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Eels, on an average, eight females, and two with the supposed male organ; but, if the selection is
made with a careful reference to all these marks of difference, the proportion changes, and out of
every ten examples about eight will be found with the supposed male organ. 1

For another excellent discussion with figures of the characters of male and female Eels, the
reader is referred to a translation of an article by S. Th. Cattie, in the Proceedings of the United
States National Museum, vol. iii, pp. 280-284.

EELS SUPPOSED TO BE VIVIPAROUS. The discovery of the two sexes has not, however, writes
Beuecke, settled the question whether the Eel lays eggs or brings its young alive into the world.
There has always been a strong disposition to adopt the latter hypothesis, and there are many peo-
ple at the present day who claim to have been present at the birth of young Eels, or to have found a
quantity of young Eels in adult Eels which have been cut open. Frequently ichthyologists hear
accounts of occurrences of this kind, and receive specimens of supposed little Eels, from one to two
inches in length, which have been kept alive for several days in a glass of water. These are usually
thread worms, Ascaris labiata, which live by the hundred in the intestinal cavity of the Eel, and
which may be easily distinguished from the Eels of the same size by the sharp ends of the body, the
absence of fins, of eyes and mouth, and by the sluggishness of their motions. The smallest Eels,
less than an inch in length, have already the complete form of the adult, and are also transparent,
so that with a magnifying glass one may perceive the pulsations of the heart, and see behind it the
brownish-red liver; the mouth, the pectoral, dorsal, anal, and caudal fins, are easily seen, and the
black eyes cannot be overlooked. In addition to the intestinal worms, the young of a fish of another
family, Zoarces vivipariut, have given opportunity to the ignorant for many discoveries ; for instance,
Dr. Eberhard, in No. 4 of the "Gartenlaube" for 1874, described and illustrated an "embryo of the
Eel," which, in company with about a thousand similar embryos, had been cut out of the belly of
au Eel. This tolerably good drawing at first sight is seen to represent the embryo of Zoarcea,
which is almost ready for birth, since it still possesses a very minute umbilical sac. It is very
evident that the minute egg of the Eel could hardly produce a great embryo with an umbilical sac
which exceeds by more than a hundred times in size the whole egg. It is also evident that the
imagination of the writer had exaggerated the two or three hundred young in the Zoarces to a

'JACOBT: Dor Fiaohfang iu tier Laguno von Comacchio.


Si:.u:< it mi; YI>IN<; i.r.i.s. As might have U-en foreseen, remarks Jucoby, Syrski's disco\ i \
drew attention anew to the solution of the eel problem. In the spring ami summer of 1877 the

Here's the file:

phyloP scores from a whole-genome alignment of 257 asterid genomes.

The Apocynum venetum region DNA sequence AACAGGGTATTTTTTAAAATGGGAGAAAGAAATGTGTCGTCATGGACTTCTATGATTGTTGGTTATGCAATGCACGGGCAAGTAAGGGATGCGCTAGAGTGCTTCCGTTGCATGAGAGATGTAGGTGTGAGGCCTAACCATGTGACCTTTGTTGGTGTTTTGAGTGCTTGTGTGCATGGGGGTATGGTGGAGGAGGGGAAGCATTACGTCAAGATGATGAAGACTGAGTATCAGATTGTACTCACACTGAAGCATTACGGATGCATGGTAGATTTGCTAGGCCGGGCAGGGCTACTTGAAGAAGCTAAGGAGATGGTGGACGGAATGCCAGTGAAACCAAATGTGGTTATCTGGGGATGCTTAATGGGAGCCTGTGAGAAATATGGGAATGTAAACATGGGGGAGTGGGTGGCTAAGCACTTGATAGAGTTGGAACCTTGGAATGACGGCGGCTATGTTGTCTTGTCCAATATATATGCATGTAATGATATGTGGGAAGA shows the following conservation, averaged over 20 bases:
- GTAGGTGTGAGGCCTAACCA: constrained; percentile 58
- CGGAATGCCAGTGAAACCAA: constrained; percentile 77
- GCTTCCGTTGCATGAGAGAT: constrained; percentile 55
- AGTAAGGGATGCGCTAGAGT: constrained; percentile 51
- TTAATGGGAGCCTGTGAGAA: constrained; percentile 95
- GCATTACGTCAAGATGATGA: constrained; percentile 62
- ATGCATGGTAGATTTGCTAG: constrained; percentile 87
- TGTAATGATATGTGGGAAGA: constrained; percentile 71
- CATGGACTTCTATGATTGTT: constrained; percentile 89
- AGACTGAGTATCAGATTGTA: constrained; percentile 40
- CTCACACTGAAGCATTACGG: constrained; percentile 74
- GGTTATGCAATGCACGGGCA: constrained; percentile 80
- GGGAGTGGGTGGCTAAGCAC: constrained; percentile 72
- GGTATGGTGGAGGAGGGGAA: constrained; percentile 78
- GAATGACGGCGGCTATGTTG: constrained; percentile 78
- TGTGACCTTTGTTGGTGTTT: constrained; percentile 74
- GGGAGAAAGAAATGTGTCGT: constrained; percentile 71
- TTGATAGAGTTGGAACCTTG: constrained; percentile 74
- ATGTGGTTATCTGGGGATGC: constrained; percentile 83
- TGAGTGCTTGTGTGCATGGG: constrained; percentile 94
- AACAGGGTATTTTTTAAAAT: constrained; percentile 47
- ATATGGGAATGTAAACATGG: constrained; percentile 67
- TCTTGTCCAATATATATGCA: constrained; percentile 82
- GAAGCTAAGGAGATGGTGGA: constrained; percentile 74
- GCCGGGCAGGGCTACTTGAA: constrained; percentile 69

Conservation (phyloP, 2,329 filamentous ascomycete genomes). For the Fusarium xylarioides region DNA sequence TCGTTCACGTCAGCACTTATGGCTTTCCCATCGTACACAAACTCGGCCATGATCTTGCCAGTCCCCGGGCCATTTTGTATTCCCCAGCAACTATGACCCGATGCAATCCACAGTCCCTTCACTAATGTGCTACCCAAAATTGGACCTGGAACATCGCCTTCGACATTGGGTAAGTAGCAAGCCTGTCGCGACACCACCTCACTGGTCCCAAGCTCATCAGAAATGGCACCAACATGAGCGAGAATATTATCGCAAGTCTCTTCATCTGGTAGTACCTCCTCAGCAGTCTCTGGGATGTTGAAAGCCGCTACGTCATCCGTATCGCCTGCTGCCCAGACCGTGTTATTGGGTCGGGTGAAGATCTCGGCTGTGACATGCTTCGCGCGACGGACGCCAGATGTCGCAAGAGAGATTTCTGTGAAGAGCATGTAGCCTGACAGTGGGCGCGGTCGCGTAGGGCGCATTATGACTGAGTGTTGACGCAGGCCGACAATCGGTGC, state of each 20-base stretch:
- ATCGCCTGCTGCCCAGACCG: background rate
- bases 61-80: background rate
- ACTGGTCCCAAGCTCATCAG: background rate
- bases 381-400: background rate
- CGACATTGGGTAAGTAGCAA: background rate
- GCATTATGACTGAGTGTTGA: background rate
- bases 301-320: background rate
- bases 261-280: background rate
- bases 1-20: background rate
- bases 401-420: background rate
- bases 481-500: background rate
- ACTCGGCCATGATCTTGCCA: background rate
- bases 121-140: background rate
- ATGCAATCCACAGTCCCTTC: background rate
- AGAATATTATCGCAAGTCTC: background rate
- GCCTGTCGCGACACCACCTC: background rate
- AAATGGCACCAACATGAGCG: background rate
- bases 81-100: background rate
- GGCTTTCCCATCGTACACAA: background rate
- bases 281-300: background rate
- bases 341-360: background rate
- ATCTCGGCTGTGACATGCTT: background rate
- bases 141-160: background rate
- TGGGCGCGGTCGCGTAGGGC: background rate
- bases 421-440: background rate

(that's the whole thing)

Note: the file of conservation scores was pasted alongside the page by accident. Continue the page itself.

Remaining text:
German and Austrian papers and journals were full of articles and paragraphs upon this subject.
Among others the following announcement made the rounds of the press: " Hitherto, in spite of all
efforts, science has not succeeded in discovering the secret of the reproduction of the Eel. The
German Fiseherei -Yen-in in Berlin offers a premium of fifty marks to the person who shall first find
a gravid Eel which shall be sufliciently developed to enable Professor Virchow in Berlin to dissipate
the doubts concerning the propagation of the Eel." Heir Dallmer, of Schleswig, inspector of fisheries
in that province, otl'ried to transmit communications to Berlin, and in 1878, in the January number
of the. " German Fishery Gazette," he published a detailed and very interesting report of his proceed-
ings. He wrote, among other things, that it was quite beyond his expectation that this announce-
ment would have found its way into nearly all the German journals between the Ithine and the
Weichsel and from the Alps to the sea. The number of letters which he received first rejoiced
him, then surprised him, finally terrified him, so that at last he was obliged to refuse to attend to
the communications. He had learned at Berlin that an equal number of communications from all
parts of Germany had been received, sent directly to the address of Professor Virchow. Objects
which were said to be young Eels cut out of the parents, but which were really thread-worms,

\\n-e sent to him by dozens; tin- most ineredihle storio, usually from women, al I -icat thii-k

eggs which they had found in Eels, were received by him. A witty Berliner communicated to him
in a packet sent by express the information that the eel problem was now happily solved, since a
lady Eel in Berlin had given birth to twins. Finally Herr Dallmer found himself compelled to
insert the following notice in the "Schleswiger Xachrichten": "Since the German Fischerei-Verein
has offered a premium for the first gravid Eel, the desire to obtain the prize, curiosity, or the
desire for knowledge has created so lively an interest upon this point that it might almost be
called n revolution. I at one time offered, when necessary, to serve as an agent for communica-
tions, but since business has compelled me to be absent from home a great part of the time, I
would urgently request that hereafter packages should be sent direct to Professor Virchow in
Berlin. I feel myself obliged to inform the public upon certain special points. The premium is
offered for a gravid Eel, not for the contents of such an Eel, since if only these were sent it would
be uncertain whether they were actually taken from an Eel. The Eel must always be sent alone;
the majority of senders have hitherto sent me only the intestines or the supposed young of the
Eel, which were generally intestinal worms; the Eel itself they have eaten; nevertheless the prize
of fifty marks has been expected by nearly all senders," etc. By this transfer of the responsibilities
the inspector of fisheries has rendered a very unthankful service to Professor Virchow ; he was
obliged to publish a notice in the papers in which he urgently stated that he wished to be excused